Type 1 diabetes

Kids seeing paediatricians for T1D get guideline-based care


Endocrinologists can be confident that kids with type 1 diabetes (T1D) managed by general paediatricians are getting guideline-based care, an Australian study shows.

The research, which builds on a 2017 survey of T1D management by ANZ endocrinologists and NZ paediatricians, explored the insulin initiation practices of 24 Australian paediatricians and their multidisciplinary diabetes units.

It found the units collectively treated 2,059 children with T1D, and responding paediatricians managed around 49 patients each.

Most paediatricians initiated multiple daily injections or continuous subcutaneous insulin infusions at diagnosis in all age groups, with total daily dose targets ranging from 0.5–0.75 Units/kg/day in patients under eight years old, and 0.76–1.0 Units/kg/day in older patients.

Almost all (93%) said they start intensive insulin therapy in 2–10 year olds at diagnosis and 83% implemented carbohydrate counting as part of flexible bolus dosing in line with International Society of Pediatric and Adolescent Diabetes (ISPAD) guidelines, lead author and paediatrician at Flinders Medical Centre, Dr Brian Coppin and his colleagues wrote in the Journal of Paediatrics and Child Health.

During the 2017 survey, 73%, 17% and 36% of Australian endocrinologists, NZ endocrinologists and NZ general paediatricians initiated intensive insulin therapy early on and 73%, 64% and 33% used carbohydrate counting, respectively.

While endocrinologists and NZ paediatricians’ practices may have changed since the original study, particularly with the release of ISPAD’s 2018 guidelines, Dr Coppin told the limbic that his work highlighted the “good quality and non-inferiority” of care given by Australian paediatricians.

This was especially important since the study “gives validity to anecdotal estimates that over 4000 young people living with T1D are in the care of general paediatricians and their clinical teams”, the authors wrote.

Why paediatricians?

When asked why so many patients with T1D see paediatricians, Dr Coppin suggested that preference, rather than access, may play a role.

“We didn’t study the reasons, so I’m only speculating, and I guess some if it’s historical access, some of it is location, but we’re not just seeing patients in rural and regional areas, we’re also seeing them in cities,” he said.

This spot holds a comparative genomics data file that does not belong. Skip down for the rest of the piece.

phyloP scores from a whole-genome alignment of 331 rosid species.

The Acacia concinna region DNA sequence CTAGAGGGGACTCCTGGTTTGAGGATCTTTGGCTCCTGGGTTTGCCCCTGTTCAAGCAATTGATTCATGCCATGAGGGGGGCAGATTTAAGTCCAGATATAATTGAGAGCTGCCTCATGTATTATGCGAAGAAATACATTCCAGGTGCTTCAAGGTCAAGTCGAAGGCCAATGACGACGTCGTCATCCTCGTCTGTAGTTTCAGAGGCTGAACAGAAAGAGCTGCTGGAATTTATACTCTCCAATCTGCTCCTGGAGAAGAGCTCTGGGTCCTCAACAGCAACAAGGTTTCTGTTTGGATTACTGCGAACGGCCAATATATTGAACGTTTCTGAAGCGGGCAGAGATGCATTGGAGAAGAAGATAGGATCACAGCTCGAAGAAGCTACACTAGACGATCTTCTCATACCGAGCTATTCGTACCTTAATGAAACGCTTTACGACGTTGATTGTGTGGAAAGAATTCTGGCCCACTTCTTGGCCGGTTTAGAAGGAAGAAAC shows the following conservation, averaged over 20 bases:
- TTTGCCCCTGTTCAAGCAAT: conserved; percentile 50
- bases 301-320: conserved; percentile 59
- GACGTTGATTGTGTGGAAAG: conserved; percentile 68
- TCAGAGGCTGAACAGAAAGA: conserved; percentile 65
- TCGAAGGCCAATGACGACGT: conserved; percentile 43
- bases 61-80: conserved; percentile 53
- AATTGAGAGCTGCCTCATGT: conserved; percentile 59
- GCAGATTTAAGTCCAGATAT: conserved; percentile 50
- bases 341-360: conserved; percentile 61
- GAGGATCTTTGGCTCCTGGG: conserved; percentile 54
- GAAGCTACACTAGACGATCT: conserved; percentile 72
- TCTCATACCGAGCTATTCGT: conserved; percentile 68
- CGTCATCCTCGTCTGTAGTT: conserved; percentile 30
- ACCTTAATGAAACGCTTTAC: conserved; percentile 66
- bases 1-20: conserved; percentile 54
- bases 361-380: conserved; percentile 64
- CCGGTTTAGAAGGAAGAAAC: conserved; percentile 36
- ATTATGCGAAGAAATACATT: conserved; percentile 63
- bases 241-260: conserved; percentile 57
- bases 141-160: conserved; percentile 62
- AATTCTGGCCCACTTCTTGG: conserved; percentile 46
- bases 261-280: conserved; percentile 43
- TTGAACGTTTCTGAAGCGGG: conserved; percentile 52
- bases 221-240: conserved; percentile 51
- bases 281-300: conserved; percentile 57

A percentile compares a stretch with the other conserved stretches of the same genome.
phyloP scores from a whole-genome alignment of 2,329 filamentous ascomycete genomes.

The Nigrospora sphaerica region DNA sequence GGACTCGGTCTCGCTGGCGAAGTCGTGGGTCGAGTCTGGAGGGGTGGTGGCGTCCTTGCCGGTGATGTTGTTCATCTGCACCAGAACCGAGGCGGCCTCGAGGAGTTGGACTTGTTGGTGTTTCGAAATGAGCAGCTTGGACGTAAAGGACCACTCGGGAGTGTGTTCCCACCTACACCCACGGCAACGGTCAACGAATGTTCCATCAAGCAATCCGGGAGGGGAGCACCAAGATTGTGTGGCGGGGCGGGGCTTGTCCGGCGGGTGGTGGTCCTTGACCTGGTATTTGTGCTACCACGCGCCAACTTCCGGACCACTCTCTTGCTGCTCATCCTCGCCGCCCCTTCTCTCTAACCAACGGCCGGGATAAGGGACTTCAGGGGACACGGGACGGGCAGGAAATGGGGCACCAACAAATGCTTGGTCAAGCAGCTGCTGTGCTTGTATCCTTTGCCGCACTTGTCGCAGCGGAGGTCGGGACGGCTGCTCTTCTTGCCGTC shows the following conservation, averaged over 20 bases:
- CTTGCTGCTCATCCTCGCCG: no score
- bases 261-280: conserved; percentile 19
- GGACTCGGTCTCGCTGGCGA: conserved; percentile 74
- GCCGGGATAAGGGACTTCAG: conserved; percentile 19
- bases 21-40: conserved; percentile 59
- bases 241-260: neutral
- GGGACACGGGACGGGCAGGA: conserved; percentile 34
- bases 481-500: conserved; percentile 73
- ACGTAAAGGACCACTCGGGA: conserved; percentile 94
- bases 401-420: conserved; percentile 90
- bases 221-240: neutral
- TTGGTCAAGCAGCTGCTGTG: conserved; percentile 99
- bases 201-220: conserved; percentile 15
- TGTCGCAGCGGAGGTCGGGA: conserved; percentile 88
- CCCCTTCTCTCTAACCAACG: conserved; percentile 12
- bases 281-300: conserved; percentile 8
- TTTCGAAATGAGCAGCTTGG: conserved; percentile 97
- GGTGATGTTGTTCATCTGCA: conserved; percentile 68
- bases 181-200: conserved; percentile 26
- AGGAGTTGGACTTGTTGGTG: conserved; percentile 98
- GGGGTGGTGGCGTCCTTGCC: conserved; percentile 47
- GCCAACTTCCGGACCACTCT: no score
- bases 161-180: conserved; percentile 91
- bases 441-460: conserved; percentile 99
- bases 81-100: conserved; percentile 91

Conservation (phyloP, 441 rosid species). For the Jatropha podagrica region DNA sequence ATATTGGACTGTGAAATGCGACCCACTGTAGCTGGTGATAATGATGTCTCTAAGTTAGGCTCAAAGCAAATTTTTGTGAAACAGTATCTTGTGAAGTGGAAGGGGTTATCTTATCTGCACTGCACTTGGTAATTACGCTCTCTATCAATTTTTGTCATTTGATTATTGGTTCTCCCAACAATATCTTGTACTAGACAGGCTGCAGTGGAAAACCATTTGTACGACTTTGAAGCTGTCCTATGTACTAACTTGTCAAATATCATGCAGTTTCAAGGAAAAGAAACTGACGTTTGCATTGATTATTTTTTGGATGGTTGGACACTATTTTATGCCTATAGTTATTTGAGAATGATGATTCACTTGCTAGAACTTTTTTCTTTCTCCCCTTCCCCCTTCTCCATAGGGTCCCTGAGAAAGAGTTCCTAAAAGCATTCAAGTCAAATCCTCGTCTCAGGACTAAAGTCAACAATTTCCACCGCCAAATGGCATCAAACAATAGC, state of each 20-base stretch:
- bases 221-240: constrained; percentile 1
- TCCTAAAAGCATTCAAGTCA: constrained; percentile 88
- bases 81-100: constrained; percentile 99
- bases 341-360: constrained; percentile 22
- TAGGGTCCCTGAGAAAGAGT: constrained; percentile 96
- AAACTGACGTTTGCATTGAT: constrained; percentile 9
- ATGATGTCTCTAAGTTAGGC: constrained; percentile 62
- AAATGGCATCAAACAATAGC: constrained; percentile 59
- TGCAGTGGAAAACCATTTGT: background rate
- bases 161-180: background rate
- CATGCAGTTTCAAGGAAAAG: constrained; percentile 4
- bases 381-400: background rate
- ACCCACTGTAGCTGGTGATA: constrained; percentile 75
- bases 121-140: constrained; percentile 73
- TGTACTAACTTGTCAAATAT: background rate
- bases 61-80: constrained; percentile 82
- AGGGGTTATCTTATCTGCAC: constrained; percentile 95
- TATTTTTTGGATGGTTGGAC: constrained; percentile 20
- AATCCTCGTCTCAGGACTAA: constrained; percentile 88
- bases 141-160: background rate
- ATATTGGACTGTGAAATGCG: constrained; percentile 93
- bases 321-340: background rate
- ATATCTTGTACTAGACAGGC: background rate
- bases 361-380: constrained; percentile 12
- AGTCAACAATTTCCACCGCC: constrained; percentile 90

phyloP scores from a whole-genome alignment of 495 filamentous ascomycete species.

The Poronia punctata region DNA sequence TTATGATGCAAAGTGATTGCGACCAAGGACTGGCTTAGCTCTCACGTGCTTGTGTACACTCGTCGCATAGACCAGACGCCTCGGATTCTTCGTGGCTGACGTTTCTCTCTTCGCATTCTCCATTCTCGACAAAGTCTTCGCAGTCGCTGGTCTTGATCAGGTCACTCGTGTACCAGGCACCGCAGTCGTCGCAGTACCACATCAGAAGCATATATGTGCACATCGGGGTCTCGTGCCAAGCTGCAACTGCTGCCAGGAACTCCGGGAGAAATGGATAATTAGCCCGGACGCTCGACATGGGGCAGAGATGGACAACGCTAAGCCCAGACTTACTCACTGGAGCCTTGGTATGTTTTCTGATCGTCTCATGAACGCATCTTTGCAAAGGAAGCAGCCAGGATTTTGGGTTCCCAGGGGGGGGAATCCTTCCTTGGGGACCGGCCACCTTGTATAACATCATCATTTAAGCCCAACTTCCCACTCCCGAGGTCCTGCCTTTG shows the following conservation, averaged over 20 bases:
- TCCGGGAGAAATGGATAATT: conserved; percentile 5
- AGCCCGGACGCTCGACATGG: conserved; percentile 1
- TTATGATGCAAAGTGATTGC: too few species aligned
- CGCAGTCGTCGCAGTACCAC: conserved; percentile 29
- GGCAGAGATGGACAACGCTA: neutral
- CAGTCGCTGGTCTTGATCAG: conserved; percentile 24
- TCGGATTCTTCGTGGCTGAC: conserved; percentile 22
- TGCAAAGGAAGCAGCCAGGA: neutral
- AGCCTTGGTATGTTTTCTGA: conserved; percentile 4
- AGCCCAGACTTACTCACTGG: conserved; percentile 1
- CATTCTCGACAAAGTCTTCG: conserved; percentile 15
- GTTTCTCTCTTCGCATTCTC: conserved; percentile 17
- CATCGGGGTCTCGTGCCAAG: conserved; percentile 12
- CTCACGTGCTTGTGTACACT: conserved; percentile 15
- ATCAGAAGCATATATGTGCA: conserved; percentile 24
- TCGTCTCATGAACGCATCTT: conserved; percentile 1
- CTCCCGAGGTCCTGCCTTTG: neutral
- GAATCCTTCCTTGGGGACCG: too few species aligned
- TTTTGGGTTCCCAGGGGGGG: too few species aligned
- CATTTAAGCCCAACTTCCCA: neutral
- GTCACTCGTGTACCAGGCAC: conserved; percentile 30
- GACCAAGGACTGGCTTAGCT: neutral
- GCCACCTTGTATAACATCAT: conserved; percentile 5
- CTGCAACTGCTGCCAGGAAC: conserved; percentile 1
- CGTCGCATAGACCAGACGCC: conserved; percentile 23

“There’s a big cohort in Geelong, there’s a big cohort here in Adelaide, there are general paediatricians in Brisbane who are looking after children in a place where access to tertiary care centres with paediatric endocrinologists.”

“And, it just may be that the model of care is favoured. I know in some places, where units use general paediatricians to look after these children with diabetes, that, the families favour being followed by a particular consultant, whereas, in some of the endocrine units, they could be seen by whichever endocrinologist is in on the day, a registrar or trainee, and they may not get that consistency of care.”

The study noted that most paediatricians follow up with patients via outpatient or home outreach visits within one to two weeks of discharge.

Despite their broad responsibilities, “there is no evidence that suburban and regional diabetes teams are funded any better than tertiary diabetes teams” — often relying on Medicare, while dieticians and diabetes educators’ salaries are state funded through public hospitals.

They’re also “often overlooked with resource allocation (e.g. access to point-of-care HbA1c) and not yet included in audit resources (Australian Diabetes Data Network)”, the authors wrote.

“Rather, regional teams have had to become flexible and creative, with diabetes educators giving dietician advice when dieticians are not available and paediatricians dealing with psychological issues when a child psychologist is not accessible. Initiation regimens rely heavily on inpatient nursing staff being skilled and clear protocols being in place.”

Though more resources and support could help paediatric units provide optimal and individualised T1D care, Dr Coppin said the study was “encouraging” and a “good news story” for clinicians and their patients.

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